Fulton Hogan has been repairing the roads of City of Port Phillip in Melbourne for 21 years, specialising in infrastructure maintenance, repair of potholes, roads and footpath reconstruction in particular. However, with this emphasis on road repairs, a better way of transporting asphalt was needed.
Nick Canton, Department Manager at Fulton Hogan, says there were many technical aspects to consider when choosing a new patching unit for the company’s operations in Melbourne’s south.
“One major issue was that the traditional rigid patching unit bodies have cold spots in them where the wind hits it the most. They would start to lose heat over the day and we would lose product as it cooled down and hardened. Historically, the patching units we’ve used were heated by the exhaust system, which isn’t the most efficient way of handling things.” Mr. Canton says.
The solution to these issues was the Trout River Australia five-metre Live Bottom Patching Unit.
The Trout River unit is able to heat the floor, walls and emulsion tanks via heat trace elements. Mr. Canton says this system has allowed the asphalt to maintain up to 190 degrees Celsius and eliminates any cold patches.
“We do a lot of pot hole repairs, so the heated truck body allows us to store the asphalt for longer periods of time. It helps keep temperature and allows us to maintain a quality product throughout the day,” he says.
The live bottom patching unit means there is a significant increase in both safety and efficiency. The unit uses the conveyor belt system at the bottom of the truck to move product instead of relying on tipping, which helps avoid rollovers and height restrictions.
With traditional patching units, the product is fed out the back by a slat conveyor or belt. Mr. Canton says one potential hurdle was to properly clean and maintain the conveyor or belt could be a slow process. “When the asphalt goes hard, it can become difficult to physically remove. We wanted something more effective.”
Trout River’s unit gives better access for maintenance purposes by designing the conveyor belt to be easily removed. “This is really helpful as it means we can do all our maintenance at ground level. It removes all the hazards of sending people into the back of the truck and allows us to clean and maintain it all in one go,” Mr. Canton says.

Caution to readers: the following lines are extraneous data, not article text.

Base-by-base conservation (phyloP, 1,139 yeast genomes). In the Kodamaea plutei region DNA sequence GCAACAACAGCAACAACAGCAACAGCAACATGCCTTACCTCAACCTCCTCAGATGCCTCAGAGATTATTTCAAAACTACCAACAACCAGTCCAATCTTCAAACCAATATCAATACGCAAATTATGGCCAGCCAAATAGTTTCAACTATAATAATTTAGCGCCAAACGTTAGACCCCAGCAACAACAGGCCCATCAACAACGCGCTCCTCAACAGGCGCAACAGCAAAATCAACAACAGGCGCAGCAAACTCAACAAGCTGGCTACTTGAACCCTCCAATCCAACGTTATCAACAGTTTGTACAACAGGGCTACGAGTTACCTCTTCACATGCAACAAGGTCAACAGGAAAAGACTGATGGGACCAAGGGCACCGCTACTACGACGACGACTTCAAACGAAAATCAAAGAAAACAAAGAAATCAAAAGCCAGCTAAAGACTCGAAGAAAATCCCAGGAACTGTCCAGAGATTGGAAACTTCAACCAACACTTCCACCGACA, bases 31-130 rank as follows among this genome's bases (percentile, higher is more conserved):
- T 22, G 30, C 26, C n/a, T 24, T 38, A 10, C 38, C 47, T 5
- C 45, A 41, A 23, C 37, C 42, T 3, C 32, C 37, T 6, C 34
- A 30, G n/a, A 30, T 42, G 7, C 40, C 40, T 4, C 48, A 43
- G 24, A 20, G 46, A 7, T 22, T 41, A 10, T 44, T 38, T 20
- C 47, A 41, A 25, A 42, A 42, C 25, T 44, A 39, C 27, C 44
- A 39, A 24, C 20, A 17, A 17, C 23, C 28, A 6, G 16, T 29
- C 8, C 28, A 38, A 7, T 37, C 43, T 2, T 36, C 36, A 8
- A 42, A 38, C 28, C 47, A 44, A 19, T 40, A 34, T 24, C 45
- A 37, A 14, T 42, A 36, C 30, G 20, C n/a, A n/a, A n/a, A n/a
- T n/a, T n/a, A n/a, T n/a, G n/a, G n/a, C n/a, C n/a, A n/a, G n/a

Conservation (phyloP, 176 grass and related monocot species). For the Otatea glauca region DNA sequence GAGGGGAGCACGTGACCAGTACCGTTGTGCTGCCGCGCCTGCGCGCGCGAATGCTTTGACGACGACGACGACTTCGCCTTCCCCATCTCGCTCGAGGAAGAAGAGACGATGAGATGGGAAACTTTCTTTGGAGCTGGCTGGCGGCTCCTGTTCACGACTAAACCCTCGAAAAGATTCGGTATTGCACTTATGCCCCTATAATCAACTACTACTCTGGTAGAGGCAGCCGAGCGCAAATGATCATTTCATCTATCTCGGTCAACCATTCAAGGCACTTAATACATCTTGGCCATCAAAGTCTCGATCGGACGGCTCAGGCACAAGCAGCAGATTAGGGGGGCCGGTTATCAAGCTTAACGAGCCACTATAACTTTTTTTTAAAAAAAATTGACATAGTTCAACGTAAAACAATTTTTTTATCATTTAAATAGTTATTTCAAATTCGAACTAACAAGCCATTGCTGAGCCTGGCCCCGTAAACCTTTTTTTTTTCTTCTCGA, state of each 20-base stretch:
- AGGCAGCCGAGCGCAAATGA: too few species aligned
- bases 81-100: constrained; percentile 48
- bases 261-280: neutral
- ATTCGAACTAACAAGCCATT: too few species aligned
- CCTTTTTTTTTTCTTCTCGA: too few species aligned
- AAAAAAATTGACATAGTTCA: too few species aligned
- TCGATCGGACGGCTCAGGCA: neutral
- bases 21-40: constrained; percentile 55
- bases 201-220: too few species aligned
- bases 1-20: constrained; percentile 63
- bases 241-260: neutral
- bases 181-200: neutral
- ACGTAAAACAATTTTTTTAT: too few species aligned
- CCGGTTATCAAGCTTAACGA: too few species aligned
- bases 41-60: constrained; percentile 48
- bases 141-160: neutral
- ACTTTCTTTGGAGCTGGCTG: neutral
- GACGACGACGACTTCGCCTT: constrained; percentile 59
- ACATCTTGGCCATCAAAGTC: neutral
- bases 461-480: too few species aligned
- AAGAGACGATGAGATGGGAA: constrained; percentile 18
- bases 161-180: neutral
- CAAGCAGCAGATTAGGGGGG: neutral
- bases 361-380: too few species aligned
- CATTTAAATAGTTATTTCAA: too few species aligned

The increased carrying capacity of the 10-tonne unit gives Fulton Hogan a greater range of options. The enhanced capacity means the contractor can transport a much larger quantity of material over the day with minimal product waste.
“The unit has enabled us to be more efficient with what we are doing and provide better service to our clientele. It’s a cost-effective method to deliver a higher quality product,” Mr. Canton says.
Other features include insulation with aluminium dress bezels with the front, rear, sides and floor, Australian rated 6.2R, a hand lance and hose reel for hand spraying emulsion and product bins on each side at the rear of the truck with lockable storage on each side of the body. It also has a vibrating plate lifter, emulsion tank and 40-litre cutters tank for flushing the system.
The Trout River unit incorporates a variety of safety features, including a sophisticated wheelbarrow mount on the truck.
“The majority of the work is done by hand, usually fed by wheelbarrows. It’s important to make sure the wheelbarrows are kept locked down and safe. Wear and tear can be an issue with a lot of older rigid bodied trucks especially and can lead to hazards when driving on the highway.” Mr. Canton says.
“On the Trout River unit there is a mount between the headboard and cab. There’s a hydraulic ram and wheelbarrow holder that locks it in place. Where it’s situated also means it’s completely secure.” Other safety measures include a multi camera system on the truck to help drivers get a good view of everything going on around them. Fulton Hogan has also installed additional LED lights to make night work safer for those involved. “A large portion of our work happens at night, so lighting is very important. With the increased amount of light that comes off the truck itself, it means we don’t need to carry as many light towers, and it makes it safer for workers to see and be seen at night,” Mr. Canton says.
Fulton Hogan was able to modify the unit to fit its purposes, which he says has been a major contributing factor to its reliability.
“This is one of the first patching units they’ve built. It differs from other units with its larger water and emulsion tanks. One thing I really liked about the system was that there is a template that can be modified to suit your needs, and we were quite easily able to do that,” he says. “The after sales support has been great. They’ve been quick to respond to any small issues.”
According to Mr. Canton, most patching units are used for transporting a dry material, so having the ability to work closely with Trout River to ensure they get the right system for the job was a significant benefit for the business.